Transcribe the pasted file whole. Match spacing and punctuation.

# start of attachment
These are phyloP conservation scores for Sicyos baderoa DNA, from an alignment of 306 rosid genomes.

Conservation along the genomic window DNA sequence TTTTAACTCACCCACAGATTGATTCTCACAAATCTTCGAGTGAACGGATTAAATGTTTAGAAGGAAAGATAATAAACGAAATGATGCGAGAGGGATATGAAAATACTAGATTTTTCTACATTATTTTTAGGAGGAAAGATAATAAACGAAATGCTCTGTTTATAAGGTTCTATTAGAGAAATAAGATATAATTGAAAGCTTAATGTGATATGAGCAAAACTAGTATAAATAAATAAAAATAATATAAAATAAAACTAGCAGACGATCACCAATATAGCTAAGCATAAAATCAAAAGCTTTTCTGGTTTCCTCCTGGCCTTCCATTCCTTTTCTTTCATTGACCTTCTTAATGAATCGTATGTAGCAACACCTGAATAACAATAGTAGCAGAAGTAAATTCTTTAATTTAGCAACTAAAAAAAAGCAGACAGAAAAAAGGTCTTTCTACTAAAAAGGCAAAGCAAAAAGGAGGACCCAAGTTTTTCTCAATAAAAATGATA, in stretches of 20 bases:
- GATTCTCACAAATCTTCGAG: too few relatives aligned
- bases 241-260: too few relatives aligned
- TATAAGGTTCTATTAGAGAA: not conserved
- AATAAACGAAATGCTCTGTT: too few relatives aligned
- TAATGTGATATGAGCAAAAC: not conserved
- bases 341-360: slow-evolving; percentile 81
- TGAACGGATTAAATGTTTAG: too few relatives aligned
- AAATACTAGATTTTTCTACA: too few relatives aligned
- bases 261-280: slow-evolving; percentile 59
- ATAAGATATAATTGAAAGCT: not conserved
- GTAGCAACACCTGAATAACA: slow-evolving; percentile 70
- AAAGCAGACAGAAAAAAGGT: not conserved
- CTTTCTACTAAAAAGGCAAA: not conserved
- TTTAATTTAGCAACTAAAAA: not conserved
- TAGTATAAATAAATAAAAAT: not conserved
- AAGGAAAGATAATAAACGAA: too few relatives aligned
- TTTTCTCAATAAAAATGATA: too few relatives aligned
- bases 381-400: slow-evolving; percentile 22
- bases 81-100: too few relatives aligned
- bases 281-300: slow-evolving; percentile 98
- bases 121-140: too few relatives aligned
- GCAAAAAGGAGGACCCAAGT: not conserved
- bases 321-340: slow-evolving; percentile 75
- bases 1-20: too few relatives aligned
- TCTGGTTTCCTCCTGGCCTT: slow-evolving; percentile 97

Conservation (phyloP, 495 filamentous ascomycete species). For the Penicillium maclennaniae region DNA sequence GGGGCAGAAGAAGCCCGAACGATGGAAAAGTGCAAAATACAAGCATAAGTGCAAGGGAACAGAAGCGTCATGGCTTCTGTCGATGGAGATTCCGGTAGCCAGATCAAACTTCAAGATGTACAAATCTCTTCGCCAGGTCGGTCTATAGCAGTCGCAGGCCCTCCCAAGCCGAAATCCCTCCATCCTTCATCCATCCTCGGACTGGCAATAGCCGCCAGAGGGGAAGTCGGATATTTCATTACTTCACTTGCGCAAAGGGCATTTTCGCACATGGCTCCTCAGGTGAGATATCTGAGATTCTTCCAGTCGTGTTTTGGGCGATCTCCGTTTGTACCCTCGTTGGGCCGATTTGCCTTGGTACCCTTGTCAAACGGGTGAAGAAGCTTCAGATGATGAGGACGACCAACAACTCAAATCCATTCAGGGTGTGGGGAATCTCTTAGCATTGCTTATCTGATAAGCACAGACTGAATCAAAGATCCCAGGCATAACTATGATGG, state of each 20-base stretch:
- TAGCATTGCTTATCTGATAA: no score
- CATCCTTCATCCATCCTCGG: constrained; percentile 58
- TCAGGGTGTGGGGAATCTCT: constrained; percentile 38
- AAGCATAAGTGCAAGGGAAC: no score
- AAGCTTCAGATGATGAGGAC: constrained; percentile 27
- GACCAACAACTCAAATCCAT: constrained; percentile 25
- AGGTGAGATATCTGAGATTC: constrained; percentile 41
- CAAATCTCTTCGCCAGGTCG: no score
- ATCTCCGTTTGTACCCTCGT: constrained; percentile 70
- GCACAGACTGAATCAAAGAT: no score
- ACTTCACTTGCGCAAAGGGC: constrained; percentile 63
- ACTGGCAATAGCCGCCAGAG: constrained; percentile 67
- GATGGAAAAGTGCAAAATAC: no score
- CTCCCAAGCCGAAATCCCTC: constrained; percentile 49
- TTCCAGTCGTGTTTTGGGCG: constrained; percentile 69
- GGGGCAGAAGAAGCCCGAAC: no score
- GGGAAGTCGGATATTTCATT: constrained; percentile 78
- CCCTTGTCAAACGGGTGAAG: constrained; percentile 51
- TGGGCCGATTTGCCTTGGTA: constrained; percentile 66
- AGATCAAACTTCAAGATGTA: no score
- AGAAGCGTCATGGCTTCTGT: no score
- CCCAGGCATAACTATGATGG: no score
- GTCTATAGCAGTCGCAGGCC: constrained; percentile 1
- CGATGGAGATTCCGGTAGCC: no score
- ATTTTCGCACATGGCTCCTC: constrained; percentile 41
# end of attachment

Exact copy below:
These are phyloP conservation scores for Sicyos baderoa DNA, from an alignment of 306 rosid genomes.

Conservation along the genomic window DNA sequence TTTTAACTCACCCACAGATTGATTCTCACAAATCTTCGAGTGAACGGATTAAATGTTTAGAAGGAAAGATAATAAACGAAATGATGCGAGAGGGATATGAAAATACTAGATTTTTCTACATTATTTTTAGGAGGAAAGATAATAAACGAAATGCTCTGTTTATAAGGTTCTATTAGAGAAATAAGATATAATTGAAAGCTTAATGTGATATGAGCAAAACTAGTATAAATAAATAAAAATAATATAAAATAAAACTAGCAGACGATCACCAATATAGCTAAGCATAAAATCAAAAGCTTTTCTGGTTTCCTCCTGGCCTTCCATTCCTTTTCTTTCATTGACCTTCTTAATGAATCGTATGTAGCAACACCTGAATAACAATAGTAGCAGAAGTAAATTCTTTAATTTAGCAACTAAAAAAAAGCAGACAGAAAAAAGGTCTTTCTACTAAAAAGGCAAAGCAAAAAGGAGGACCCAAGTTTTTCTCAATAAAAATGATA, in stretches of 20 bases:
- GATTCTCACAAATCTTCGAG: too few relatives aligned
- bases 241-260: too few relatives aligned
- TATAAGGTTCTATTAGAGAA: not conserved
- AATAAACGAAATGCTCTGTT: too few relatives aligned
- TAATGTGATATGAGCAAAAC: not conserved
- bases 341-360: slow-evolving; percentile 81
- TGAACGGATTAAATGTTTAG: too few relatives aligned
- AAATACTAGATTTTTCTACA: too few relatives aligned
- bases 261-280: slow-evolving; percentile 59
- ATAAGATATAATTGAAAGCT: not conserved
- GTAGCAACACCTGAATAACA: slow-evolving; percentile 70
- AAAGCAGACAGAAAAAAGGT: not conserved
- CTTTCTACTAAAAAGGCAAA: not conserved
- TTTAATTTAGCAACTAAAAA: not conserved
- TAGTATAAATAAATAAAAAT: not conserved
- AAGGAAAGATAATAAACGAA: too few relatives aligned
- TTTTCTCAATAAAAATGATA: too few relatives aligned
- bases 381-400: slow-evolving; percentile 22
- bases 81-100: too few relatives aligned
- bases 281-300: slow-evolving; percentile 98
- bases 121-140: too few relatives aligned
- GCAAAAAGGAGGACCCAAGT: not conserved
- bases 321-340: slow-evolving; percentile 75
- bases 1-20: too few relatives aligned
- TCTGGTTTCCTCCTGGCCTT: slow-evolving; percentile 97

Conservation (phyloP, 495 filamentous ascomycete species). For the Penicillium maclennaniae region DNA sequence GGGGCAGAAGAAGCCCGAACGATGGAAAAGTGCAAAATACAAGCATAAGTGCAAGGGAACAGAAGCGTCATGGCTTCTGTCGATGGAGATTCCGGTAGCCAGATCAAACTTCAAGATGTACAAATCTCTTCGCCAGGTCGGTCTATAGCAGTCGCAGGCCCTCCCAAGCCGAAATCCCTCCATCCTTCATCCATCCTCGGACTGGCAATAGCCGCCAGAGGGGAAGTCGGATATTTCATTACTTCACTTGCGCAAAGGGCATTTTCGCACATGGCTCCTCAGGTGAGATATCTGAGATTCTTCCAGTCGTGTTTTGGGCGATCTCCGTTTGTACCCTCGTTGGGCCGATTTGCCTTGGTACCCTTGTCAAACGGGTGAAGAAGCTTCAGATGATGAGGACGACCAACAACTCAAATCCATTCAGGGTGTGGGGAATCTCTTAGCATTGCTTATCTGATAAGCACAGACTGAATCAAAGATCCCAGGCATAACTATGATGG, state of each 20-base stretch:
- TAGCATTGCTTATCTGATAA: no score
- CATCCTTCATCCATCCTCGG: constrained; percentile 58
- TCAGGGTGTGGGGAATCTCT: constrained; percentile 38
- AAGCATAAGTGCAAGGGAAC: no score
- AAGCTTCAGATGATGAGGAC: constrained; percentile 27
- GACCAACAACTCAAATCCAT: constrained; percentile 25
- AGGTGAGATATCTGAGATTC: constrained; percentile 41
- CAAATCTCTTCGCCAGGTCG: no score
- ATCTCCGTTTGTACCCTCGT: constrained; percentile 70
- GCACAGACTGAATCAAAGAT: no score
- ACTTCACTTGCGCAAAGGGC: constrained; percentile 63
- ACTGGCAATAGCCGCCAGAG: constrained; percentile 67
- GATGGAAAAGTGCAAAATAC: no score
- CTCCCAAGCCGAAATCCCTC: constrained; percentile 49
- TTCCAGTCGTGTTTTGGGCG: constrained; percentile 69
- GGGGCAGAAGAAGCCCGAAC: no score
- GGGAAGTCGGATATTTCATT: constrained; percentile 78
- CCCTTGTCAAACGGGTGAAG: constrained; percentile 51
- TGGGCCGATTTGCCTTGGTA: constrained; percentile 66
- AGATCAAACTTCAAGATGTA: no score
- AGAAGCGTCATGGCTTCTGT: no score
- CCCAGGCATAACTATGATGG: no score
- GTCTATAGCAGTCGCAGGCC: constrained; percentile 1
- CGATGGAGATTCCGGTAGCC: no score
- ATTTTCGCACATGGCTCCTC: constrained; percentile 41